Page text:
The Most Common Welding Defects, Causes and Troubleshooting

In mechanical, Welders train and study a lot before being able to do it in a professional setting. But Nobody is perfect, even they are the most professional, they will make some mistakes.
Listed below are 7 of the most common welding defects, causes and troubleshooting. So, let’s read on to learn how to avoid each of them.

Most Common Welding Defects




Weld Crack

The weld crack is one of the most dangerous defects on this list. These cracks may show up at the surface of the weld or other heat-affected areas. They can be classified into cold cracks, hot cracks, or crater cracks.Cracks can be caused by several factors such as using unsuitable materials, contraction of the metal, contaminated base metal, and growth of grains. To avoid these defects, the welder should use suitable materials, preheat the weld, clean the metal, give decent cooling, and ensure that the crack is filled properly. Using hydrogen while welding ferrous materials will cause cracks, so use something more suitable. When you preheat the weld and slow down the cooling, there are fewer chances for a crack to appear. Not filling them properly will surely cause cracks, as anyone might expect. Weld Crack


This welding imperfection is the groove formation at the weld toe, reducing the cross-sectional thickness of the base metal. The result is the weakened weld and workpiece. Causes:

•         Too high weld current.

•         Too fast weld speed.

•         The use of an incorrect angle, which will direct more heat to free edges.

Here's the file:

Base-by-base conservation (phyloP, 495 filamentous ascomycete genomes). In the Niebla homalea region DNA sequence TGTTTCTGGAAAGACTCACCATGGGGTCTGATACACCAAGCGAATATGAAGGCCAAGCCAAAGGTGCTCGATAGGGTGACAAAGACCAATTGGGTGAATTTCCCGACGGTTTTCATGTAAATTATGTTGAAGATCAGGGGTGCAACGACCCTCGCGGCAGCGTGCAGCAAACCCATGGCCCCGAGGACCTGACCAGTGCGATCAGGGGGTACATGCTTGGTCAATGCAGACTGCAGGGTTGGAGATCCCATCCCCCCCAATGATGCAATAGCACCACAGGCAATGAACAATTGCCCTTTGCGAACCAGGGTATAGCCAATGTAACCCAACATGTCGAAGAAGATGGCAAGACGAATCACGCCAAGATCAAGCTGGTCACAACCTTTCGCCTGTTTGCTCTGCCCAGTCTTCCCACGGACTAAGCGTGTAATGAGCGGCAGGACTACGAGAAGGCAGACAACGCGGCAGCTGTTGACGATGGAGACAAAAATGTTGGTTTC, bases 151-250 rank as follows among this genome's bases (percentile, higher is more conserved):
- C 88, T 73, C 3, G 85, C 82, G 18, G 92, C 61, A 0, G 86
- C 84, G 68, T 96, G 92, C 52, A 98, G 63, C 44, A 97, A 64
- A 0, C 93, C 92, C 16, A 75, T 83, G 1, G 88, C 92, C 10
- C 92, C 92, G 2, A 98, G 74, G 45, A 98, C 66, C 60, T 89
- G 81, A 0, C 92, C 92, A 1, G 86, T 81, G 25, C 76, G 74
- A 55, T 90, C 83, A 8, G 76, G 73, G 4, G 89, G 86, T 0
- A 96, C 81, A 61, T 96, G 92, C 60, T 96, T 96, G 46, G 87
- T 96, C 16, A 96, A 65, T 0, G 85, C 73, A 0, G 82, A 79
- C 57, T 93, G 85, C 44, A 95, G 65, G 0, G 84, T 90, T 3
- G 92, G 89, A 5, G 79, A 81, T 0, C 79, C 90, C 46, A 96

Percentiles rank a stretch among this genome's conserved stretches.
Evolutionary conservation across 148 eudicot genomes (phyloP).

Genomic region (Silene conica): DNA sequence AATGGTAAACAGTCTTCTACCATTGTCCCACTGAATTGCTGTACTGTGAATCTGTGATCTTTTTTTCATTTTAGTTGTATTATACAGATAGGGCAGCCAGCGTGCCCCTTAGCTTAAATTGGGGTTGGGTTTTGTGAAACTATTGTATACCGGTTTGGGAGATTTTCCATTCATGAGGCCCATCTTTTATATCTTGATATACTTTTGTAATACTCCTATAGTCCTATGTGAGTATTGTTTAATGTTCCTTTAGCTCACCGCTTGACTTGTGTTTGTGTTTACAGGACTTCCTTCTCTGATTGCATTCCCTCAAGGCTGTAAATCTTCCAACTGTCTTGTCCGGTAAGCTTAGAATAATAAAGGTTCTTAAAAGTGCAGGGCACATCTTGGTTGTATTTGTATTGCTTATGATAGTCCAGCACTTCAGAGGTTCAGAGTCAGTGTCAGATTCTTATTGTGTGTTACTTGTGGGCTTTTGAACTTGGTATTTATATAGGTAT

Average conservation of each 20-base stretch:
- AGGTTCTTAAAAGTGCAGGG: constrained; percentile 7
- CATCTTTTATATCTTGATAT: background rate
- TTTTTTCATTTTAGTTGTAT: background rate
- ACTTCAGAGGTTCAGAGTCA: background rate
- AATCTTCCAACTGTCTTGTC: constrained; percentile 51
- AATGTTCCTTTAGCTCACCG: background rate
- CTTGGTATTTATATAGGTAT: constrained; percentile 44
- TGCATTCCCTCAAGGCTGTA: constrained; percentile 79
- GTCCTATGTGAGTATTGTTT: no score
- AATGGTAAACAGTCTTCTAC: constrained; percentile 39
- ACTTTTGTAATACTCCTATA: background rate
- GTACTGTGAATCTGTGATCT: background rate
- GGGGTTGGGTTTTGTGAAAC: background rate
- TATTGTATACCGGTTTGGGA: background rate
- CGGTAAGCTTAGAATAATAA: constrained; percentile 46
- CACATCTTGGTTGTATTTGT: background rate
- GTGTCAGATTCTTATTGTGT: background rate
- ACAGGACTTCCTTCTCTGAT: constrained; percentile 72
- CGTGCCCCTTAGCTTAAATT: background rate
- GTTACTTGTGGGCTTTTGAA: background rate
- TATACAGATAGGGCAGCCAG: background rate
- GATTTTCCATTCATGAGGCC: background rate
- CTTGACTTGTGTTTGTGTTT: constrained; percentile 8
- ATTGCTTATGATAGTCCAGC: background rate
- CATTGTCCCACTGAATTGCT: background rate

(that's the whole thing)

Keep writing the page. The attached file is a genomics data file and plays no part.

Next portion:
•         The electrode is too large.

•         Incorrect usage of gas shielding.

•         Incorrect filler metal.

•         Poor weld technique.

•         Use proper electrode angle.

•         Reduce the arc length.

•         Reduce the electrode’s travel speed, but it also shouldn’t be too slow.

•         Choose shielding gas with the correct composition for the material type you’ll be welding.

•         Use of proper electrode angle, with more heat directed towards thicker components.

•         Use of proper current, reducing it when approaching thinner areas and free edges.

•         Choose a correct welding technique that doesn’t involve excessive weaving.

•         Use the multipass technique



Porosity occurs as a result of weld metal contamination. The trapped gases create a bubble-filled weld that becomes weak and can with time collapse. Causes:

•           Inadequate electrode deoxidant.

•           Using a longer arc.

•           The presence of moisture.

•           Improper gas shield.

•           Incorrect surface treatment.

•           Use of too high gas flow.

•           Contaminated surface.

•           Presence of rust, paint, grease or oil.




•         Clean the materials before you begin welding.

•         Use dry electrodes and materials.

•         Use correct arc distance.

•         Check the gas flow meter and make sure that it’s optimized as required with proper with pressure and flow settings.

•         Reduce arc travel speed, which will allow the gases to escape.

•         Use the right electrodes.

•         Use a proper weld technique.